Commercial real estate appraisals: more than a number
Are you looking for a new office or warehouse space to expand your business? If so, First National Bank is here and ready to help.
Whether you’re a seasoned business owner or a budding entrepreneur, the need for a banker in your search for new property is the same. Our experienced business bankers will work together to help you fund the next phase of your business, wherever that may be.
When you borrow to buy or refinance a building or property, the process most often requires an appraisal to establish the estimated market value of the property you’re considering; however, the report contains other valuable information.
“There’s more to commercial real estate appraisals than just the estimated market value,” Luke Garry, FNB business banker and experienced commercial real estate lender, says. “An appraisal helps identify risks and opportunities that assist the borrower in making a sound decision for their business, other than just the property itself.”
The building blocks of commercial real estate appraisals can be complex. Here are some things in an appraisal that not only impact value, but can also help the borrower make the best decision for his or her business success.
Financial Performance – An appraisal can compare the projected performance or existing performance of the property to market norms. If the borrower is building a multi-tenant investment property, are the borrower’s projected rents in line with current market rents? If the borrower is purchasing an existing apartment complex, was the property managed properly? Are operating expenses in line with the market? What is its vacancy rate?
Neighborhood Demographics – Neighborhood demographics, like median age and income, are a very significant part of an appraisal. If a borrower wants to open a Lululemon storefront (a high-end yoga clothing retailer, popular with younger generations) in a new strip mall, but the area is populated with mostly Baby Boomers, the store likely will not attract as many customers as it would somewhere with younger people.
Functional Obsolescence – Functional obsolescence is a decrease in the property value because of deficiencies or over-improvements (super adequacies) in a building’s structure. A storage warehouse with 12-foot sidewalls (when the market norm is 16 to 20 feet) would be considered a deficiency and would have a lower appraised value. Aside from the lower appraisal value, the business would not be operating at full potential profit because it has less storage space than a market-standard building. Here’s an example of a super adequacy: an office building with expensive finishes. A coffered wood ceiling (rather than ceiling tile) is unnecessary for the function and purpose of the building, and doesn’t add additional value.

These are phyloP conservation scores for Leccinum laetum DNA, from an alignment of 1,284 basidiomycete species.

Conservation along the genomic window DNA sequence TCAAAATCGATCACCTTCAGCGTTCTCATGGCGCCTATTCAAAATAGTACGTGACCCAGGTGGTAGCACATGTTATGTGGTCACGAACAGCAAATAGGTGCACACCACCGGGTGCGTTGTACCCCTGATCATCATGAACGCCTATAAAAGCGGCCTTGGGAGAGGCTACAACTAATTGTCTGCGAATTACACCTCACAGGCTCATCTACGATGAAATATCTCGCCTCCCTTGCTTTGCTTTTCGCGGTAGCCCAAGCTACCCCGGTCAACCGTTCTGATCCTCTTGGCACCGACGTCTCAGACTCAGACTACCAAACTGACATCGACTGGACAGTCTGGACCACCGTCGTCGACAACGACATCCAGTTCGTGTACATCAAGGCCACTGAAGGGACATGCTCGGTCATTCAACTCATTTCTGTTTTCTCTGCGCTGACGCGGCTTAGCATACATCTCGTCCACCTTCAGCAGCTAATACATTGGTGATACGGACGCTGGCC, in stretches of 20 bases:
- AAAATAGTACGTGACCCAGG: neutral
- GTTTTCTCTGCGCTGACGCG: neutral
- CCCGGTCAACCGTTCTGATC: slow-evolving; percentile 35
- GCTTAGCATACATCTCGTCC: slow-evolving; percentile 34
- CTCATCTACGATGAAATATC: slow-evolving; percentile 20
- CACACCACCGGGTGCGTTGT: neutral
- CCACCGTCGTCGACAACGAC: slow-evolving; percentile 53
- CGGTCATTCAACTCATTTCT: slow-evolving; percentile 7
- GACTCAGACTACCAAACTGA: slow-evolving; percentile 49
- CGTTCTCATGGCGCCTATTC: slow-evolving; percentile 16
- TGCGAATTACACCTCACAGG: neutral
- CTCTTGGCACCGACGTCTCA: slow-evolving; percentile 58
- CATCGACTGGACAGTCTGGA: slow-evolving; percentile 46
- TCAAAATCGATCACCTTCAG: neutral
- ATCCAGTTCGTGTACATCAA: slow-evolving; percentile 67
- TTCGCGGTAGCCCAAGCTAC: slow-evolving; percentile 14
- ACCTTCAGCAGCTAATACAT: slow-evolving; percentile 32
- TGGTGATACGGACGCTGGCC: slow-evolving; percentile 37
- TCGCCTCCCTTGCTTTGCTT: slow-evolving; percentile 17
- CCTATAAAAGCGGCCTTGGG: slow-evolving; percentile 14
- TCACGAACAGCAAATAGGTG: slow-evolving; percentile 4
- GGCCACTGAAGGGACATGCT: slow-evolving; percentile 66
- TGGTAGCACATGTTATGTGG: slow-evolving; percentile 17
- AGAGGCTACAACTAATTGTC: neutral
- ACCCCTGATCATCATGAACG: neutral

External Obsolescence – It’s also important for a business owner to consider factors of external obsolescence, which refers to a loss of value from a flaw outside of the property. For example, if an industrial building is located in an area changing to commercial development, the property no longer conforms to the neighborhood and will be out of place.
Highest and Best Use – A property is appraised in terms of its “highest and best use,” taking into consideration the property’s legal permissibility, physical possibility, financial feasibility, and maximum productivity. At times, the cost to raze and prepare a site for a new building outweighs the value of the new building. This becomes a question of the property’s highest and best use.
Legal Restrictions/Requirements – An appraisal will also identify different legal restrictions or requirements for the property owner. These can influence the property’s value, but also foreshadow some challenges for the business. Easements and setbacks are two examples. An easement is a right to use a portion of property owned by someone else; one of the most common is an access easement. If access to the property relies on the neighboring property, the borrower needs to ensure the proper access easements are in place. Setbacks are restrictions which prohibit construction on the property, such as distance from a curb, property line, or structure. For instance, properties located near airports are under height restrictions so that they don’t obstruct air navigation.
All of these factors can influence more than just the estimated market value of the property. FNB is here not only to assist you in getting the property you need but to help you build your business.
“We always have your goals and interests at the forefront of the entire process,” Garry says. “At the end of the day, we want you to be successful.”
Our business banking team will work with your business’ success at the top of mind. First National Bank is here to help you get the new property you need. Call or visit one of our business bankers today!